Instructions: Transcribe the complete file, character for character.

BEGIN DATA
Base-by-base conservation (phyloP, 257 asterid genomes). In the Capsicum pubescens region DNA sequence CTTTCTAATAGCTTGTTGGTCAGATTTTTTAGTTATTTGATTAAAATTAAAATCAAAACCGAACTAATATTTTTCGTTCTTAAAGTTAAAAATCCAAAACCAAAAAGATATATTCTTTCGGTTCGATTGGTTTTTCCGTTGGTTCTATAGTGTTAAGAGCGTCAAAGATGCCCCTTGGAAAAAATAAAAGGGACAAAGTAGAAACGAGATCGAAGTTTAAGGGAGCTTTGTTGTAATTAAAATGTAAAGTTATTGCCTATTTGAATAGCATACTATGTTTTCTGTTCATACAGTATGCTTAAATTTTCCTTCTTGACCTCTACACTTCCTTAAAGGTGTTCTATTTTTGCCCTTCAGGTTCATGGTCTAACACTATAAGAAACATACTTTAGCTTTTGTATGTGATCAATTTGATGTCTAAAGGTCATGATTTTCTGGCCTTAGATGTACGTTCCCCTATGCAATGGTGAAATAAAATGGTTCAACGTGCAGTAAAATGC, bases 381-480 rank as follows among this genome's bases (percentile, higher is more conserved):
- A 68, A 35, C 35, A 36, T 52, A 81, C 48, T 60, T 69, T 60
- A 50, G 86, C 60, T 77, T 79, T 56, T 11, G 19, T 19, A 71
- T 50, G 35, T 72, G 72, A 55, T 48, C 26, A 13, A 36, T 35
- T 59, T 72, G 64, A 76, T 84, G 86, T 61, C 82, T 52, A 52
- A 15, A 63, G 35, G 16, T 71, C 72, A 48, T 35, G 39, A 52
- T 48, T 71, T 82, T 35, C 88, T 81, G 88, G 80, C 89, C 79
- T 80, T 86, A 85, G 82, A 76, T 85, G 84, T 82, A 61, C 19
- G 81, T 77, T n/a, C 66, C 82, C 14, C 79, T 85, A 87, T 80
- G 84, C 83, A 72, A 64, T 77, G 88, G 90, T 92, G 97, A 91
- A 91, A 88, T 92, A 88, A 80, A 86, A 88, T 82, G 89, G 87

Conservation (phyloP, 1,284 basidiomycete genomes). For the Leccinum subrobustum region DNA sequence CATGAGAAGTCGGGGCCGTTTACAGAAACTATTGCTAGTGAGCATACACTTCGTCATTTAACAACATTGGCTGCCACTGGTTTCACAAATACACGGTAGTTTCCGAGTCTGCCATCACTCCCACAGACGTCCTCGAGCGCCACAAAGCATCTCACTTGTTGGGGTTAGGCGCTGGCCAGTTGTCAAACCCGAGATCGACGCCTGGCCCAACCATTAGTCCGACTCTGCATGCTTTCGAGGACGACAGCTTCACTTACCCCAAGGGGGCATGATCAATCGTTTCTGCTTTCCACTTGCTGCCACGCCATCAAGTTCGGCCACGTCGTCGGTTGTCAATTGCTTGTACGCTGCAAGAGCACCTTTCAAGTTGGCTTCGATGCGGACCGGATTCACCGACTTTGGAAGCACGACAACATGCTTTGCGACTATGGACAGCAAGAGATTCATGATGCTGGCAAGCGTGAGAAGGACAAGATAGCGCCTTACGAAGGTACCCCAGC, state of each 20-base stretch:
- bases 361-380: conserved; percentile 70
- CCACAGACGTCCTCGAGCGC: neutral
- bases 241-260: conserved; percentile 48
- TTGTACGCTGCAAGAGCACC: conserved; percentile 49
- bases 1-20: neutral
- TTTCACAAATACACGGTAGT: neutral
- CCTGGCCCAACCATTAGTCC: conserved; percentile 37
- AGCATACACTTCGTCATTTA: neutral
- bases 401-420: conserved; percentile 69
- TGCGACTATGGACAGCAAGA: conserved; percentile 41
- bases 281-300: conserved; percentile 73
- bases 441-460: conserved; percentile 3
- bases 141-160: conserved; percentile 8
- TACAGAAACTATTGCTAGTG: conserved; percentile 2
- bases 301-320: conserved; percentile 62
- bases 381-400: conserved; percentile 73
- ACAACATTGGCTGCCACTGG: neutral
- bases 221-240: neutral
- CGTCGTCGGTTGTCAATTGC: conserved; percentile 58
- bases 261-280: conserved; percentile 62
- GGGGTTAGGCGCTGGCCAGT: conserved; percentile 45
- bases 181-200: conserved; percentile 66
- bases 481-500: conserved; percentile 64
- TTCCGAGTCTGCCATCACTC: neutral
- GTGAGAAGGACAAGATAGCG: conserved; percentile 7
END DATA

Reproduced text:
Base-by-base conservation (phyloP, 257 asterid genomes). In the Capsicum pubescens region DNA sequence CTTTCTAATAGCTTGTTGGTCAGATTTTTTAGTTATTTGATTAAAATTAAAATCAAAACCGAACTAATATTTTTCGTTCTTAAAGTTAAAAATCCAAAACCAAAAAGATATATTCTTTCGGTTCGATTGGTTTTTCCGTTGGTTCTATAGTGTTAAGAGCGTCAAAGATGCCCCTTGGAAAAAATAAAAGGGACAAAGTAGAAACGAGATCGAAGTTTAAGGGAGCTTTGTTGTAATTAAAATGTAAAGTTATTGCCTATTTGAATAGCATACTATGTTTTCTGTTCATACAGTATGCTTAAATTTTCCTTCTTGACCTCTACACTTCCTTAAAGGTGTTCTATTTTTGCCCTTCAGGTTCATGGTCTAACACTATAAGAAACATACTTTAGCTTTTGTATGTGATCAATTTGATGTCTAAAGGTCATGATTTTCTGGCCTTAGATGTACGTTCCCCTATGCAATGGTGAAATAAAATGGTTCAACGTGCAGTAAAATGC, bases 381-480 rank as follows among this genome's bases (percentile, higher is more conserved):
- A 68, A 35, C 35, A 36, T 52, A 81, C 48, T 60, T 69, T 60
- A 50, G 86, C 60, T 77, T 79, T 56, T 11, G 19, T 19, A 71
- T 50, G 35, T 72, G 72, A 55, T 48, C 26, A 13, A 36, T 35
- T 59, T 72, G 64, A 76, T 84, G 86, T 61, C 82, T 52, A 52
- A 15, A 63, G 35, G 16, T 71, C 72, A 48, T 35, G 39, A 52
- T 48, T 71, T 82, T 35, C 88, T 81, G 88, G 80, C 89, C 79
- T 80, T 86, A 85, G 82, A 76, T 85, G 84, T 82, A 61, C 19
- G 81, T 77, T n/a, C 66, C 82, C 14, C 79, T 85, A 87, T 80
- G 84, C 83, A 72, A 64, T 77, G 88, G 90, T 92, G 97, A 91
- A 91, A 88, T 92, A 88, A 80, A 86, A 88, T 82, G 89, G 87

Conservation (phyloP, 1,284 basidiomycete genomes). For the Leccinum subrobustum region DNA sequence CATGAGAAGTCGGGGCCGTTTACAGAAACTATTGCTAGTGAGCATACACTTCGTCATTTAACAACATTGGCTGCCACTGGTTTCACAAATACACGGTAGTTTCCGAGTCTGCCATCACTCCCACAGACGTCCTCGAGCGCCACAAAGCATCTCACTTGTTGGGGTTAGGCGCTGGCCAGTTGTCAAACCCGAGATCGACGCCTGGCCCAACCATTAGTCCGACTCTGCATGCTTTCGAGGACGACAGCTTCACTTACCCCAAGGGGGCATGATCAATCGTTTCTGCTTTCCACTTGCTGCCACGCCATCAAGTTCGGCCACGTCGTCGGTTGTCAATTGCTTGTACGCTGCAAGAGCACCTTTCAAGTTGGCTTCGATGCGGACCGGATTCACCGACTTTGGAAGCACGACAACATGCTTTGCGACTATGGACAGCAAGAGATTCATGATGCTGGCAAGCGTGAGAAGGACAAGATAGCGCCTTACGAAGGTACCCCAGC, state of each 20-base stretch:
- bases 361-380: conserved; percentile 70
- CCACAGACGTCCTCGAGCGC: neutral
- bases 241-260: conserved; percentile 48
- TTGTACGCTGCAAGAGCACC: conserved; percentile 49
- bases 1-20: neutral
- TTTCACAAATACACGGTAGT: neutral
- CCTGGCCCAACCATTAGTCC: conserved; percentile 37
- AGCATACACTTCGTCATTTA: neutral
- bases 401-420: conserved; percentile 69
- TGCGACTATGGACAGCAAGA: conserved; percentile 41
- bases 281-300: conserved; percentile 73
- bases 441-460: conserved; percentile 3
- bases 141-160: conserved; percentile 8
- TACAGAAACTATTGCTAGTG: conserved; percentile 2
- bases 301-320: conserved; percentile 62
- bases 381-400: conserved; percentile 73
- ACAACATTGGCTGCCACTGG: neutral
- bases 221-240: neutral
- CGTCGTCGGTTGTCAATTGC: conserved; percentile 58
- bases 261-280: conserved; percentile 62
- GGGGTTAGGCGCTGGCCAGT: conserved; percentile 45
- bases 181-200: conserved; percentile 66
- bases 481-500: conserved; percentile 64
- TTCCGAGTCTGCCATCACTC: neutral
- GTGAGAAGGACAAGATAGCG: conserved; percentile 7